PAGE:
dignity

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English[edit]

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Etymology[edit]

From Middle English dignitee, from Old French dignite, from Latin dignitas (worthiness, merit, dignity, grandeur, authority, rank, office), from dignus (worthy, appropriate), from Proto-Indo-European *deḱ-no, from *deḱ- (to take), same source as decus (honor, esteem) and decet (it is fitting). Cognate to deign.

Pronunciation[edit]

Noun[edit]

dignity (plural dignities)

  1. A quality or state worthy of esteem and respect.
    • 1752, Henry Fielding, Amelia, I. viii
      He uttered this ... with great majesty, or, as he called it, dignity.
    • 1981, African Charter on Human and Peoples’ Rights, art. 5
      Every individual shall have the right to the respect of the dignity inherent in a human being.
    • 2008, Federal Ethics Committee on Non-Human Biotechnology (ECNH) [Switzerland]
      'The dignity of living beings with regard to plants: Moral consideration of plants for their own sake', 3: ... the ECNH has been expected to make proposals from an ethical perspective to concretise the constitutional term dignity of living beings with regard to plants.[1]
  2. Decorum, formality, stateliness.
    • 1934, Aldous Huxley, "Puerto Barrios", in Beyond the Mexique Bay:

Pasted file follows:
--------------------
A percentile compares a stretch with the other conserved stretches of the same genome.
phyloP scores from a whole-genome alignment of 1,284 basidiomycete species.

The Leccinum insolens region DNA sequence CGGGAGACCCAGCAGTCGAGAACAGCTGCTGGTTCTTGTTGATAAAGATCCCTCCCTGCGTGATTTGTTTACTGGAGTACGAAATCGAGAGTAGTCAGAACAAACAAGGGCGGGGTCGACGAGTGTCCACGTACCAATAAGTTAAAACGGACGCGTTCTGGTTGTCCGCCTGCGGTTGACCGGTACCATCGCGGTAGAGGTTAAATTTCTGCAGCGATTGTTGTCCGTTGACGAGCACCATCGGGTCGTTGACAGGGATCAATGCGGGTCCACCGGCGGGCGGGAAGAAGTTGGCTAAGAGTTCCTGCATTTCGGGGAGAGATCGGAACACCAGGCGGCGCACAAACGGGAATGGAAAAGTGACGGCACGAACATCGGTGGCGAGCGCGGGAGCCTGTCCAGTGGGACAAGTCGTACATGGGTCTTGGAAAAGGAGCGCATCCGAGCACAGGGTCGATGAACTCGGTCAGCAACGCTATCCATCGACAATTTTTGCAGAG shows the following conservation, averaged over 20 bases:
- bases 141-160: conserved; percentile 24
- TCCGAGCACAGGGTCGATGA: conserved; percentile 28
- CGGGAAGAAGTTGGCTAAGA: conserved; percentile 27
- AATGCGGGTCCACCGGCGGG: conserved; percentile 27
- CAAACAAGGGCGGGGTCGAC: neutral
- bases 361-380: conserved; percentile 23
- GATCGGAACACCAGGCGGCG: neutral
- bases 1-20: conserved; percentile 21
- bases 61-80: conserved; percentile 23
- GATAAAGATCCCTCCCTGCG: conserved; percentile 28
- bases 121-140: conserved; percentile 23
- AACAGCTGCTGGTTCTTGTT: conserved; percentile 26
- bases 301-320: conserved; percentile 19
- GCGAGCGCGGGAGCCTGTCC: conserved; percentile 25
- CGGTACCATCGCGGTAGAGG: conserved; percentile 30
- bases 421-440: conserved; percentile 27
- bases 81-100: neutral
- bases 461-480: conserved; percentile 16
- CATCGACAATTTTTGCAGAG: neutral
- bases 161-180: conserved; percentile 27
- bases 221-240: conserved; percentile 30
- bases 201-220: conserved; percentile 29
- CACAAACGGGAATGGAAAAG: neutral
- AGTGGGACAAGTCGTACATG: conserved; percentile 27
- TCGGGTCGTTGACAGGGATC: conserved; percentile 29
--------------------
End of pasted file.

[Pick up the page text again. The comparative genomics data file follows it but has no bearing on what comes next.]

Official DIGNITY tends to increase in inverse ratio to the importance of the country in which the office is held.[2]
  3. High office, rank, or station.
    • 1781, Edward Gibbon, The Decline and Fall of the Roman Empire, F. III. 231:
      He ... distributed the civil and military dignities among his favourites and followers.
    • Macaulay
      And the king said, What honour and dignity hath been done to Mordecai for this?
  4. One holding high rank; a dignitary.
    • Bible, Jude 8.
      These filthy dreamers [] speak evil of dignities.
  5. (obsolete) Fundamental principle; axiom; maxim.
    • Sir Thomas Browne
      Sciences concluding from dignities, and principles known by themselves.

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References[edit]

  1. ^ Dignity of Plants
  2. ^ Columbia World of Quotations 1996.

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